Towns exploring sharing police services


Small town officials statewide have decried an increase in the amount they are expected to pay to participate in the resident state trooper program.

Officials have been looking for new ways to patrol their respective communities since the state increased the town’s cost share to use troopers last year.

Now, Beacon Falls First Selectman Christopher Bielik and Prospect Mayor Robert Chatfield are working with Naugatuck Mayor N. Warren “Pete” Hess and the Naugatuck Police Department to determine a way to share services.

“We are trying to totally separate ourselves entirely from the resident trooper program,” Bielik said.

Chatfield said the town has explored other options in the past, such as sharing a state trooper with Beacon Falls and Bethany, which didn’t come to fruition. The discussion with Naugatuck, he said, is another possibility the town is investigating.

“This is just another avenue that we’re checking to see what’s best for the taxpayers of the town,” Chatfield said.

Leaders from the three towns are discussing a plan that would allow Beacon Falls and Prospect to use the holding cell, the evidence room and possibly other areas at the Naugatuck Police Department’s headquarters on Spring Street.

Last year, the state increased the fee for municipalities in the resident trooper program from 70 percent of the overall cost to 85 percent. The state set the new figures in June, after most municipalities already had their budgets set.

The resident trooper program is used by municipalities that do not have full police departments.

A total of 56 cities and towns in Connecticut use the resident state trooper program, according to the state Department of Emergency Services and Public Protection. The state police are the primary force in 81 towns; 25 towns don’t have police departments or resident troopers but are still covered by the state police.

Beacon Falls and Prospect both have one resident trooper, which cost the towns $145,000 last year between paying portions of salary, benefits and a police cruiser. That was up from $123,983 the year prior.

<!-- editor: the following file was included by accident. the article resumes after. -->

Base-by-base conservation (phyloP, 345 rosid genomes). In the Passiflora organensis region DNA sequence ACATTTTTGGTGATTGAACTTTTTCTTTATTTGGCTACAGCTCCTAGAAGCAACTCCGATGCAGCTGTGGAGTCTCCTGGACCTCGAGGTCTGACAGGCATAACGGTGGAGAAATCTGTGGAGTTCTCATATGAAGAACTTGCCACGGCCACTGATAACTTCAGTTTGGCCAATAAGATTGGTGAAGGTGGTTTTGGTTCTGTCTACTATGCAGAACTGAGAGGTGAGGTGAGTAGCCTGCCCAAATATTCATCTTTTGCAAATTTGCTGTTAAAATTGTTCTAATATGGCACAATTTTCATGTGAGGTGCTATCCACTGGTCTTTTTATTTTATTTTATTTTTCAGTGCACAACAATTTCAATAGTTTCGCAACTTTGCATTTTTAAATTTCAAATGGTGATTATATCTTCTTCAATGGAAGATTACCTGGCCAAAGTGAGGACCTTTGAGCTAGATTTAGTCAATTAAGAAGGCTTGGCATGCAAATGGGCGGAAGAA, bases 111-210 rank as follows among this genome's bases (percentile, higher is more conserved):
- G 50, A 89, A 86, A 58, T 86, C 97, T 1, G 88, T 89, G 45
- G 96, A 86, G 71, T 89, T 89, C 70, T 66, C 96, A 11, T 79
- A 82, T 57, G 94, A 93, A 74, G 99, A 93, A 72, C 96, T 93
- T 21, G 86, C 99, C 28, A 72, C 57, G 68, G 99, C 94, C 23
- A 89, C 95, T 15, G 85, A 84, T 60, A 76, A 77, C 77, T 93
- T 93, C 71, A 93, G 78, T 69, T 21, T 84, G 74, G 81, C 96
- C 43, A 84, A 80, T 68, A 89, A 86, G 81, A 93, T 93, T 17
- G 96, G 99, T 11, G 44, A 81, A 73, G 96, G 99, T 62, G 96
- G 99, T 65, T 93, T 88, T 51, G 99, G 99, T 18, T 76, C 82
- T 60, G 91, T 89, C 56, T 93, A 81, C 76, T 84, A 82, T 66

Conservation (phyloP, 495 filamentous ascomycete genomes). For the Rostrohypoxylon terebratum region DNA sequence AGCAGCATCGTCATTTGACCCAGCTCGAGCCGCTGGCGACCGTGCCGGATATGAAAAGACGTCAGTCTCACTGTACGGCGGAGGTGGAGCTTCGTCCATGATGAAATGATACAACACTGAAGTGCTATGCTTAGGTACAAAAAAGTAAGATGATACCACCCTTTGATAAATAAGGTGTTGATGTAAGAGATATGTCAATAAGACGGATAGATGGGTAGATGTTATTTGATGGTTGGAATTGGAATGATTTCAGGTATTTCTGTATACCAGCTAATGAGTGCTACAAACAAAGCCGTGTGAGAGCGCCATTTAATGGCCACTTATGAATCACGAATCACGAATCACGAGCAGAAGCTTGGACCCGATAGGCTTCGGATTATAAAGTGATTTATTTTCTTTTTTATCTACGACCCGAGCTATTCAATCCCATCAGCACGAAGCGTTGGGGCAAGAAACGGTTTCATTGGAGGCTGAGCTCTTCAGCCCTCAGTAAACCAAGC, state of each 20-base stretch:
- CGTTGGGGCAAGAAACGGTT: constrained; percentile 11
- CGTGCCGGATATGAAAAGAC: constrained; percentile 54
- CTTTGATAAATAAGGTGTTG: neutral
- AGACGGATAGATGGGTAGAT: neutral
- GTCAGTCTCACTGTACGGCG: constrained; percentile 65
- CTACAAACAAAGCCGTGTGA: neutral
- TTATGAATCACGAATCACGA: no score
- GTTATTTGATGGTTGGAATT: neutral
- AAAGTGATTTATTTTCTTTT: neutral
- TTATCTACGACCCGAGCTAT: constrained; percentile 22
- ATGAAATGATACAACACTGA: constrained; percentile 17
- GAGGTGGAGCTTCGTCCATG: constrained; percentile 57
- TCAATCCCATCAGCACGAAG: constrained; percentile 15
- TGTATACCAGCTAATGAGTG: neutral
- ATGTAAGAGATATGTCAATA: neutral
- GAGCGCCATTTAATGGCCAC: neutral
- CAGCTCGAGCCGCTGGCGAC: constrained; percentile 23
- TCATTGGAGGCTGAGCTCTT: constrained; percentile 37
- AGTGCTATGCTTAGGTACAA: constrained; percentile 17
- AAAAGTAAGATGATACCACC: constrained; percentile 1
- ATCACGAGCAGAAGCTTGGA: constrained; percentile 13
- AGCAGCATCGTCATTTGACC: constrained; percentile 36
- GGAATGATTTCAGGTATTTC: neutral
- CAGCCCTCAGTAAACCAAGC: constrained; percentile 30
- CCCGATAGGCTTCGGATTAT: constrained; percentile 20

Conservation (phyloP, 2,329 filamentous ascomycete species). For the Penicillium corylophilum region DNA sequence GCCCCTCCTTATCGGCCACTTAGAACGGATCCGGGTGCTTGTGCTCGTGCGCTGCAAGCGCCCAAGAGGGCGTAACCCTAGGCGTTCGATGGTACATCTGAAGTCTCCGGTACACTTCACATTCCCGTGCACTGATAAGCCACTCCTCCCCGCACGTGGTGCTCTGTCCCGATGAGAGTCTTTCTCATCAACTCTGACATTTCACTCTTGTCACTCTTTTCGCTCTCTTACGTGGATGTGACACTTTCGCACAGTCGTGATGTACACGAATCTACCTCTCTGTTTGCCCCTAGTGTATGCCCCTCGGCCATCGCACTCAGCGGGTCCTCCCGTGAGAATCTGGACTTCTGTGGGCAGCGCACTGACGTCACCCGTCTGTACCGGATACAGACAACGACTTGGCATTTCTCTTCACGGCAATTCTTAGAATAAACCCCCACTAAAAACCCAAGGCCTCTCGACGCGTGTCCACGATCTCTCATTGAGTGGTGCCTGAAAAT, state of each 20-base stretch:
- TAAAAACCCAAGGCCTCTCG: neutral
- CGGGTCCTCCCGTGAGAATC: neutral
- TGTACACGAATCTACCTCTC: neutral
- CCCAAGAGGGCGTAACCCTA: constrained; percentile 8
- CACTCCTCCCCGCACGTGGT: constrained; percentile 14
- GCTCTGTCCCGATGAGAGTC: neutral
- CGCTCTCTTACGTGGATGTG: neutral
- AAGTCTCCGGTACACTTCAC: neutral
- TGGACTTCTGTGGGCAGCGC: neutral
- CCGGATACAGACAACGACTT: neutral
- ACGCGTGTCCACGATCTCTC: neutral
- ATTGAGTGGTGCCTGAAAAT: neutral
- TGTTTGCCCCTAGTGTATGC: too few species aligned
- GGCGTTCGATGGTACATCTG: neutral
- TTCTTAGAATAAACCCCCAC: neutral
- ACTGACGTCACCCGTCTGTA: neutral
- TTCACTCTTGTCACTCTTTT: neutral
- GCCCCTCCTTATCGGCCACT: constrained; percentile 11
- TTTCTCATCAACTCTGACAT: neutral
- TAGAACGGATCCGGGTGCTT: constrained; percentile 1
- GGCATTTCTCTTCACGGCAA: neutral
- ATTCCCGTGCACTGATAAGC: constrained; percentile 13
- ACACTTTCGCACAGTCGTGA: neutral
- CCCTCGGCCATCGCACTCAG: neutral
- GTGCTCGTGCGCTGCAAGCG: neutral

The cost of the program is set to increase to $162,757 in 2016-17, according to a budget proposal Chatfield presented on Tuesday night.

Small town leaders believe it’s only a matter of time before they will be asked to pay the full cost of a resident trooper.

In Beacon Falls, Bielik said the potential savings is unclear at this point. If the town does part ways with its lone trooper, it will probably hire another officer, officials say. Currently, there are three full-time Beacon Falls officers and nine part-timers, Bielik said.

Prospect currently has one part-time administrative lieutenant and 16 part-time officers aside from the resident state trooper.

Having all local officers would allow the towns to have full control over the duties they perform. Currently, troopers can be called out of the communities where they are stationed if the state Department of Emergency Services and Public Safety needs their services somewhere else.

If the towns come to an agreement, they would not share officers, just facilities and other resources. Naugatuck has 56 sworn officers.

Hess said this would be a win-win for the communities in that Naugatuck would get revenue from Beacon Falls and Prospect and the towns would not have to pay the full amount of the resident trooper program.

“I think there would be better overall police protection for the towns, too,” he said.

He said he is talking with other municipalities about sharing services to save money.

“We are at an early phase of our regional approach to cost sharing among towns,” he said. “I think because towns are looking to save money, regionalization should be encouraged.”

Elio Gugliotti contributed to this article.